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Terry Gilliam's film blamed for damage at historic site in Portugal

Officials in Portugal have ordered an investigation into claims that one of the country's most cherished historic monuments was damaged during the shooting of a film by director and former Monty Python star Terry Gilliam.

The General Directorate for Cultural Heritage said it is looking into a report by public broadcaster RTP that alleged the recent location shoot for The Man Who Killed Don Quixote left behind chipped masonry, broken roof tiles and uprooted trees at the 12th century Convent of Christ.

RTP aired an investigation based on claims by current and former staff at the convent in Tomar, central Portugal, on Friday night.

The convent was a stronghold of the Knights Templar, a Christian military order founded in 1119, and is classified as a world heritage site by the United Nations.

In a post on his Facebook page, Gilliam said the allegations are "ignorant nonsense".

He said the convent is "one of the most glorious buildings I have ever seen".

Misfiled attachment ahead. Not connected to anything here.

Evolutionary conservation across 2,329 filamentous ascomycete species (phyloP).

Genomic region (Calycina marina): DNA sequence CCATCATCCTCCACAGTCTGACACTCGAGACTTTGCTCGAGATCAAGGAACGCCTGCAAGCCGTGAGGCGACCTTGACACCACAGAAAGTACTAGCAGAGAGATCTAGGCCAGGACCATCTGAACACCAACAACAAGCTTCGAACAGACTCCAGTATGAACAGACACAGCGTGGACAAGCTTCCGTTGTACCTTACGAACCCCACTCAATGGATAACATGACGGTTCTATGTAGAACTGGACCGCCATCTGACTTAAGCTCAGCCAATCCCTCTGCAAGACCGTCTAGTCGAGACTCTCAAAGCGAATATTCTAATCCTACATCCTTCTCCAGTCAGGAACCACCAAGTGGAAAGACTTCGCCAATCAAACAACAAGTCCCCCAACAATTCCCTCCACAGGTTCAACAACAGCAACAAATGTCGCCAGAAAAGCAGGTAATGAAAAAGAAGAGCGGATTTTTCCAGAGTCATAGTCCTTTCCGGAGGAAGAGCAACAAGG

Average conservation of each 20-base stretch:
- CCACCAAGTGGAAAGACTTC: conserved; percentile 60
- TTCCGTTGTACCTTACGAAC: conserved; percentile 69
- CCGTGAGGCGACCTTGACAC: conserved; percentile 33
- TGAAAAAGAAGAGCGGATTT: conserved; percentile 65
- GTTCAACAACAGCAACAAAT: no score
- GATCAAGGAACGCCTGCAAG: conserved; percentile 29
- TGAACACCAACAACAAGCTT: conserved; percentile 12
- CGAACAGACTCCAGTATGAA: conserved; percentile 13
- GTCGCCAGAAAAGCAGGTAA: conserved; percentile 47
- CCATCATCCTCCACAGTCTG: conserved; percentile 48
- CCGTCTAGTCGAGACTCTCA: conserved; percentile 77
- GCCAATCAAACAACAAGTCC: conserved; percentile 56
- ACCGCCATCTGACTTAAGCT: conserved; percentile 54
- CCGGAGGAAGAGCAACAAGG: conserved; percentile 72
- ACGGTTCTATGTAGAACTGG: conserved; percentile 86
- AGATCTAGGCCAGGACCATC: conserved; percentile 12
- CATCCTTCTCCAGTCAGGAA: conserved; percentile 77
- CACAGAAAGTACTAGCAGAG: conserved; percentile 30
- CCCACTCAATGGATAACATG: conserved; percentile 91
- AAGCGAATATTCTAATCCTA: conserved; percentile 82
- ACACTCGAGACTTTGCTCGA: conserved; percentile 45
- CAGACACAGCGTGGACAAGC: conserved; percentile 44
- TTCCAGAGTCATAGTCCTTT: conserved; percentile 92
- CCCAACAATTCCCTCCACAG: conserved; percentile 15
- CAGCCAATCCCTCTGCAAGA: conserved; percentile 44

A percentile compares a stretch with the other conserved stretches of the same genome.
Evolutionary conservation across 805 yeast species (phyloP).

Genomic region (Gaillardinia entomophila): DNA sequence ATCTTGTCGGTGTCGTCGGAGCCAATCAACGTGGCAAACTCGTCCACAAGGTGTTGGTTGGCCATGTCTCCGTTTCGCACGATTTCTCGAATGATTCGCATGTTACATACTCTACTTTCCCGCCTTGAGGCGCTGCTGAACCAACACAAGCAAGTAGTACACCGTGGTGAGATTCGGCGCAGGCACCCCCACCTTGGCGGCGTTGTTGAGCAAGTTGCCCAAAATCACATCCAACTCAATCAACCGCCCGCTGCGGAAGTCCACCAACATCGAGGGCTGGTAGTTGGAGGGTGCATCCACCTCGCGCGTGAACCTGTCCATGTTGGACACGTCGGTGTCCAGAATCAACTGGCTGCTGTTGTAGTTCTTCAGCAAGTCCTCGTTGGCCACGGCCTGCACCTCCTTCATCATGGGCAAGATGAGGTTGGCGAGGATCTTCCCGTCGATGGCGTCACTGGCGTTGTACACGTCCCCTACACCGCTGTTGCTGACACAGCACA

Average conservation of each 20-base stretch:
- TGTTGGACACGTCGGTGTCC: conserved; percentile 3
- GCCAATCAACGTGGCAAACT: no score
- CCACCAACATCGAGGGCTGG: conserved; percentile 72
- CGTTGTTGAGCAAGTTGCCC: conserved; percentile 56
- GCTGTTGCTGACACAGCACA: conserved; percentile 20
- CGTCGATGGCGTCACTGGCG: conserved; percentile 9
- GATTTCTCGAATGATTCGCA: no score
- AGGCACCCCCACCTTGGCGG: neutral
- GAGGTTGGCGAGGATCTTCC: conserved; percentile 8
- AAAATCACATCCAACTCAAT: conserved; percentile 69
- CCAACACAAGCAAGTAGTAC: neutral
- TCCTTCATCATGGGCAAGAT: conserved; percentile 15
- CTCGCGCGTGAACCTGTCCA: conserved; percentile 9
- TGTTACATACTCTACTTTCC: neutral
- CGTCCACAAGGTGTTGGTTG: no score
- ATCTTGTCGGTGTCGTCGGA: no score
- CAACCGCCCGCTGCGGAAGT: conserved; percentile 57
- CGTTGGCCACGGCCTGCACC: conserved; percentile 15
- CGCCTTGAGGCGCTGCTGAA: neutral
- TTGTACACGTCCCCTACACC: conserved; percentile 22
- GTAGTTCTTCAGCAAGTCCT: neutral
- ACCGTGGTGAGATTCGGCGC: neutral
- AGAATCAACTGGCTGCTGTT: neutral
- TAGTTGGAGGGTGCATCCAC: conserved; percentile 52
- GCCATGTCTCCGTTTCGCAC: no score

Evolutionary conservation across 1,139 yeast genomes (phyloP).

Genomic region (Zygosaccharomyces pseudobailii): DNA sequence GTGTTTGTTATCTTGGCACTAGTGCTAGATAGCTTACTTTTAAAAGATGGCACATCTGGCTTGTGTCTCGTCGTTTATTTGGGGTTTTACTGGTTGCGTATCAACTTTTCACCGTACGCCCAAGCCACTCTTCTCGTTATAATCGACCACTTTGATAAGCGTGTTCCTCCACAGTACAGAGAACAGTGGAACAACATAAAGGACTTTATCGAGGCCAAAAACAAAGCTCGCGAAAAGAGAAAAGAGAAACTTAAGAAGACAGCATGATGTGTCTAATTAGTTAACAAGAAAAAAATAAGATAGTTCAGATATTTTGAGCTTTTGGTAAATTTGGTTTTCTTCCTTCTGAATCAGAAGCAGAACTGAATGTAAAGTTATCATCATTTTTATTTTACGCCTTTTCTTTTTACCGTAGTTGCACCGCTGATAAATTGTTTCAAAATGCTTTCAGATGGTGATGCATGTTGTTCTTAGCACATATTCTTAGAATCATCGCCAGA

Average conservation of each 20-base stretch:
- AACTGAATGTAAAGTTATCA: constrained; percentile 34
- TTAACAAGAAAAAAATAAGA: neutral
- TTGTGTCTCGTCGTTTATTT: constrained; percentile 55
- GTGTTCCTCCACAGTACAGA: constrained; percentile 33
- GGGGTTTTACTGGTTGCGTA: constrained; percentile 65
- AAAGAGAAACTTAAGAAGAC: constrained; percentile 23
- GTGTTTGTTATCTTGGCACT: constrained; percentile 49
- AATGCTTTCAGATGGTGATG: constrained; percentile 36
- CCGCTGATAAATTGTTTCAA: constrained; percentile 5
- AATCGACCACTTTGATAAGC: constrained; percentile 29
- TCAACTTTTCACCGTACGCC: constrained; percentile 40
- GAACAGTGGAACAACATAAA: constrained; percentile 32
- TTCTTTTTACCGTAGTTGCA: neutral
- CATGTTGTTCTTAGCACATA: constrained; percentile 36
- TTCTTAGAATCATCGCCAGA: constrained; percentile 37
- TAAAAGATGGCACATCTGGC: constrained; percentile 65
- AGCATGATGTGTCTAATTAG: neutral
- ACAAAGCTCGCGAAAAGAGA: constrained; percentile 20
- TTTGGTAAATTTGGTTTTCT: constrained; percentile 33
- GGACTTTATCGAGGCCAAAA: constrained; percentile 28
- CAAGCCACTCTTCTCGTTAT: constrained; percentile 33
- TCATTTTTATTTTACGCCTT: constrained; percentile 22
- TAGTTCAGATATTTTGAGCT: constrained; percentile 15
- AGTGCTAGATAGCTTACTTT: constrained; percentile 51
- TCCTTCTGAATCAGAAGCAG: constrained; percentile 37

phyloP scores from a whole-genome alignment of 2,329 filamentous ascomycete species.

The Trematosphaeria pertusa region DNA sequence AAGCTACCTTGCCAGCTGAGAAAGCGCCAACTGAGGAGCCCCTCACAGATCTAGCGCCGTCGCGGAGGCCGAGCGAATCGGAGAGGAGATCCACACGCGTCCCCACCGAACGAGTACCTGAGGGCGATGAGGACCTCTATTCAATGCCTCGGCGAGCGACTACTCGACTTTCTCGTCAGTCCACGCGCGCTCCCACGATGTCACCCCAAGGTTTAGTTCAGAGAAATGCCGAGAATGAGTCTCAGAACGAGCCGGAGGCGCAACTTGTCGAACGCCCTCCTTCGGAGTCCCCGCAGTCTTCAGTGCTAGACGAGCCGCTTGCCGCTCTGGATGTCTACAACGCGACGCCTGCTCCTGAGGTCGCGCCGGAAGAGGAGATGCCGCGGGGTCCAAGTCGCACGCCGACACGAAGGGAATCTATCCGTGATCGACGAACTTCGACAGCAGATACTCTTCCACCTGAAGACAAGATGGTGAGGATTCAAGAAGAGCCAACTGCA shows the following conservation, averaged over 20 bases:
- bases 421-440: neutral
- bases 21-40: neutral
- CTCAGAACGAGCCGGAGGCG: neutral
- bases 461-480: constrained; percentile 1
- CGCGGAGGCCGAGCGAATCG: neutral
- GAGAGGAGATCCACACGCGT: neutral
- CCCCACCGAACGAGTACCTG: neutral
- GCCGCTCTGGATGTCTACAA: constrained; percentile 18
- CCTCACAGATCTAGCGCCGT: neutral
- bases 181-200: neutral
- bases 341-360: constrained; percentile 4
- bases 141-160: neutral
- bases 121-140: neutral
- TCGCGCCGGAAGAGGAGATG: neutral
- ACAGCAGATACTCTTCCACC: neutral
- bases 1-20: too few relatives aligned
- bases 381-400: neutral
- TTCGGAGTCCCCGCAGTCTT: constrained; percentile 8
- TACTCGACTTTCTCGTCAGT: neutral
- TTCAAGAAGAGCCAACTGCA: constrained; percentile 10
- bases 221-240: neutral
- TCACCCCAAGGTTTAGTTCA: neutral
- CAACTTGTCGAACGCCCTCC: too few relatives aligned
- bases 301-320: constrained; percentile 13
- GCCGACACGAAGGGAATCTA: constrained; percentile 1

He added: "Everything we did there was to protect the building from harm... and we succeeded. Trees were not cut down, stones were not broken."

Ukbar Filmes, the Portuguese production company used at the location shoot, acknowledged there was some damage, which it said was catalogued by the convent officials who monitored the filming.

The damage included six modern roof tiles and four small chips in masonry, which will be restored, Ukbar Filmes said.

The company said the trees were planted during the making of another film and convent officials consented to their removal at the end of the shoot.

AP

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